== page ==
Beef Shorthorn Society's new scheme aims to improve genetic linkage

The new scheme is designed to improve genetic linkage within the breed (Photo: Beef Shorthorn Society)
The new scheme is designed to improve genetic linkage within the breed (Photo: Beef Shorthorn Society)

Beef Shorthorn breeders are being offered the chance to use semen from a trio of top performance sires at discounted prices as part of a newly launched sire reference scheme for the breed.

The new scheme, designed to improve genetic linkage within the breed, follows on the back of the breed introducing genomic evaluations last autumn.

To kickstart it, Beef Shorthorn Society has selected a trio of bulls, Mayfield Nimrod, Stanfordpark Specialedition and Vale Meadows Flossy’s Cavalier to be available to British breeders.

Breeders will be able to select semen from two out of the three. Due to export restrictions on semen, only Vale Meadows Flossy’s Cavalier will be available for Northern Ireland.

The society’s operations manager, Clive Brown said the introduction of genomic evaluations had already resulted in increased accuracy values of estimated breeding values (EBV).

He explained that the society was seeking to build on that, in part, by offering semen from a number of young sires each year to boost the levels of genetic linkage between herds.

"This will assist in the society’s objective of building a solid foundation of performance recording to enhance the use of EBVs within the breed," Mr Brown said.

“Bulls will be selected for the scheme based on a specific set of criteria aimed at continual improvement in the breed, with these criteria having the potential to vary slightly depending on the society’s focus area.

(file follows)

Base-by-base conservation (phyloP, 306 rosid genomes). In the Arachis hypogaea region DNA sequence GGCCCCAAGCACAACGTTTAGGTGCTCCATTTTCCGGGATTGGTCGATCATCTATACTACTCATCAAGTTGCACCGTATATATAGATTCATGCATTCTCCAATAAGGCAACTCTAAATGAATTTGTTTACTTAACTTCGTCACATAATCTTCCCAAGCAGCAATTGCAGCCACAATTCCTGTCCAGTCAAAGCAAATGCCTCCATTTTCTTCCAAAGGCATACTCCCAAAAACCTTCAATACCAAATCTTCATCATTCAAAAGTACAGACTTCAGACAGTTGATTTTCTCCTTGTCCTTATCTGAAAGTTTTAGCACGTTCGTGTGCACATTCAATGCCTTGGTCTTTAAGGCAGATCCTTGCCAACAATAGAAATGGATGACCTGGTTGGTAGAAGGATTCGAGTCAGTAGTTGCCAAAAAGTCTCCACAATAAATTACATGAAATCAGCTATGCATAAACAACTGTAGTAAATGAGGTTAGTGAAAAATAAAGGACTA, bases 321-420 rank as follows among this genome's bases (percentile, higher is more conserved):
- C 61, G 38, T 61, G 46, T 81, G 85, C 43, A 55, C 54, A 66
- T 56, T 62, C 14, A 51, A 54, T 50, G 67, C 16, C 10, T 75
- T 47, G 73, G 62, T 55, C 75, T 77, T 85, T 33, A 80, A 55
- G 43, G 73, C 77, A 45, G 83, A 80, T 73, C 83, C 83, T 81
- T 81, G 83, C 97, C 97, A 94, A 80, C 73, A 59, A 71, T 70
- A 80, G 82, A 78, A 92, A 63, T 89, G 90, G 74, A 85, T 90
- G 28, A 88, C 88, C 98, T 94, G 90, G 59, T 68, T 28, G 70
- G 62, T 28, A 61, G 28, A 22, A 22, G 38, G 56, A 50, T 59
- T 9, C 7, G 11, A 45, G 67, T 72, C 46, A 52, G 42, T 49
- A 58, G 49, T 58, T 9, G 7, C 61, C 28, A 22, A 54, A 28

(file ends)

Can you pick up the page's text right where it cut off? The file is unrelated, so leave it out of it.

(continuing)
"The society’s main objective is to have the reference sires used in as many herds as possible, large and small, forging strong genetic links."

Both Mayfield Nimrod and Stanfordpark Specialedition have performance figures in the top 1% of the breed for terminal index and self-replacing index.

Vale Meadows Flossy’s Cavalier carries a self-replacing index in the top 10% of the breed and a terminal index in the top 30% of the breed.

Mr Brown said these young bulls had been selected to offer breeders the chance to access top level genetics with strong pedigrees, balanced performance and good pehnotype.

He said semen will be offered to society members at a discounted rate, but in order to maximise use of the semen within the 12 months it is available, breeders will be limited to the number of straws they can purchase depending on herd size.

“Additionally, to ensure improvements in accuracy levels can be achieved, members will be asked to commit to performance recording the offspring resulting from these inseminations," he said.